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Title: Physical origins of current and temperature controlled negative differential resistances in NbO 2

Negative differential resistance behavior in oxide memristors, especially those using NbO 2, is gaining renewed interest because of its potential utility in neuromorphic computing. However, there has been a decade-long controversy over whether the negative differential resistance is caused by a relatively low-temperature non-linear transport mechanism or a high-temperature Mott transition. Resolving this issue will enable consistent and robust predictive modeling of this phenomenon for different applications. Here in this paper, we examine NbO 2 memristors that exhibit both a current-controlled and a temperature-controlled negative differential resistance. Through thermal and chemical spectromicroscopy and numerical simulations, we confirm that the former is caused by a ~400 K non-linear-transport-driven instability and the latter is caused by the ~1000 K Mott metal-insulator transition, for which the thermal conductance counter-intuitively decreases in the metallic state relative to the insulating state.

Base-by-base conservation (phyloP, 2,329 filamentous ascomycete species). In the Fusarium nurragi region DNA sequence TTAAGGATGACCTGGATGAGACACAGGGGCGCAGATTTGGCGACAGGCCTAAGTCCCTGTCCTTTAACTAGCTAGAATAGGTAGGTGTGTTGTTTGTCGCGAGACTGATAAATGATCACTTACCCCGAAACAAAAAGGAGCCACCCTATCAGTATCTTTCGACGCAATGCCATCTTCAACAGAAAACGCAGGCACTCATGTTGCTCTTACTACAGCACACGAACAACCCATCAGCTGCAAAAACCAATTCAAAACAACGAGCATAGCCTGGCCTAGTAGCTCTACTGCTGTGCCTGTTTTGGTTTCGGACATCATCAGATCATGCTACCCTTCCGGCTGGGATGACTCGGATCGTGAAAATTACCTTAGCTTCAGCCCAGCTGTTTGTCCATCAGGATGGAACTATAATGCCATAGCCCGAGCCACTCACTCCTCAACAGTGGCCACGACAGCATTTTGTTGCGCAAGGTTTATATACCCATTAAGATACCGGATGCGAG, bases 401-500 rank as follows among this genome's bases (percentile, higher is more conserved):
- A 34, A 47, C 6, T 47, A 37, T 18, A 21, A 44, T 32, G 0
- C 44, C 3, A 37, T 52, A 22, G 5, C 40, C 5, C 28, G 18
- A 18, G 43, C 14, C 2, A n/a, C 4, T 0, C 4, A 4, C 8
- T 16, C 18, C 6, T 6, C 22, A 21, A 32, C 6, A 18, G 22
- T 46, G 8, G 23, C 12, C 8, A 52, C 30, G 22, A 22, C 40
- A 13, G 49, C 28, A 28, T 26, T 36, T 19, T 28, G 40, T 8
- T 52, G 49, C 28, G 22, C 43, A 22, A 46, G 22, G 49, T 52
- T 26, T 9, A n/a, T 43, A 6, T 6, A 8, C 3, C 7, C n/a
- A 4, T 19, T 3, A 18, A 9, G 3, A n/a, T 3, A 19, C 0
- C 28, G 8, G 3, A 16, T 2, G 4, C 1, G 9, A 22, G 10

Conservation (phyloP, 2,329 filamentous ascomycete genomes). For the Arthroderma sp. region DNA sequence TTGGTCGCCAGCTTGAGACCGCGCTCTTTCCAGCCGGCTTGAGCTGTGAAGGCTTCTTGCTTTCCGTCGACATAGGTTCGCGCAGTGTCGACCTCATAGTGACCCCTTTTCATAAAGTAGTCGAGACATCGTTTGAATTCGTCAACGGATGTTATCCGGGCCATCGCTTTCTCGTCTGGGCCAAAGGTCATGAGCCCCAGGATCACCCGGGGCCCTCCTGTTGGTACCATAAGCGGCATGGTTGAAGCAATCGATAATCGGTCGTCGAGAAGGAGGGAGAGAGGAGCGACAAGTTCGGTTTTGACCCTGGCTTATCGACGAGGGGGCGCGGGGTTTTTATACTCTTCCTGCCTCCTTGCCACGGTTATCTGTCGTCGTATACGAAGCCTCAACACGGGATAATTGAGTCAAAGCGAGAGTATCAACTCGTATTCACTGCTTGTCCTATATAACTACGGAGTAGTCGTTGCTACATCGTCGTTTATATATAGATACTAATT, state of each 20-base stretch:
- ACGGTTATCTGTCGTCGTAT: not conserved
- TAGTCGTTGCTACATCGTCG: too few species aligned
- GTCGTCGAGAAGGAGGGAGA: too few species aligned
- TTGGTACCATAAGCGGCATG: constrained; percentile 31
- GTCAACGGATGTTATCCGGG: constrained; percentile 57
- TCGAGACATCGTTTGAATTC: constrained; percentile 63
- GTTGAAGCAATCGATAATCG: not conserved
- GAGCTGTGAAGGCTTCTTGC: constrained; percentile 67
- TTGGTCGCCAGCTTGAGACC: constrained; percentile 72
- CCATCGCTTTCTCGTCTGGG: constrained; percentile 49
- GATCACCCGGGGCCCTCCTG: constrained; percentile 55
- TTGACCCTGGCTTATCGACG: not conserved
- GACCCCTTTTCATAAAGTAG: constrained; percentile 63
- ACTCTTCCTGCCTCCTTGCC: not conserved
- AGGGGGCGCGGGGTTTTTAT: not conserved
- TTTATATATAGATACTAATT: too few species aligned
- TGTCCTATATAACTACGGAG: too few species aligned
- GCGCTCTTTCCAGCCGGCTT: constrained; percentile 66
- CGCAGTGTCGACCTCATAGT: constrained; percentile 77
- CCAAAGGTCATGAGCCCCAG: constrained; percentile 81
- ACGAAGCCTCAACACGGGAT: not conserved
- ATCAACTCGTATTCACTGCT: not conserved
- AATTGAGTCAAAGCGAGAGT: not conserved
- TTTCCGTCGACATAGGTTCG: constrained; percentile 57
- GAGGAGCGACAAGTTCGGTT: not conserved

Authors:
 [1] ;  [2] ;  [1] ;  [1] ;  [1] ;  [1] ;  [1] ;  [3] ; ORCiD logo [3] ;  [3] ;  [1]
  1. Hewlett Packard Labs, Palo Alto, CA (United States)
  2. Stanford Univ., CA (United States)
  3. Lawrence Berkeley National Lab. (LBNL), Berkeley, CA (United States)
Publication Date:
Grant/Contract Number:
AC02-05CH11231; 2017-17013000002; ECS-9731293
Type:
Accepted Manuscript
Journal Name:
Nature Communications
Additional Journal Information:
Journal Volume: 8; Journal Issue: 1; Journal ID: ISSN 2041-1723
Publisher:
Nature Publishing Group
Research Org:
Lawrence Berkeley National Lab. (LBNL), Berkeley, CA (United States)
Sponsoring Org:
USDOE Office of Science (SC); National Science Foundation (NSF)
Country of Publication:
United States
Language:
English
Subject:
97 MATHEMATICS AND COMPUTING; 37 INORGANIC, ORGANIC, PHYSICAL, AND ANALYTICAL CHEMISTRY
OSTI Identifier:
1416938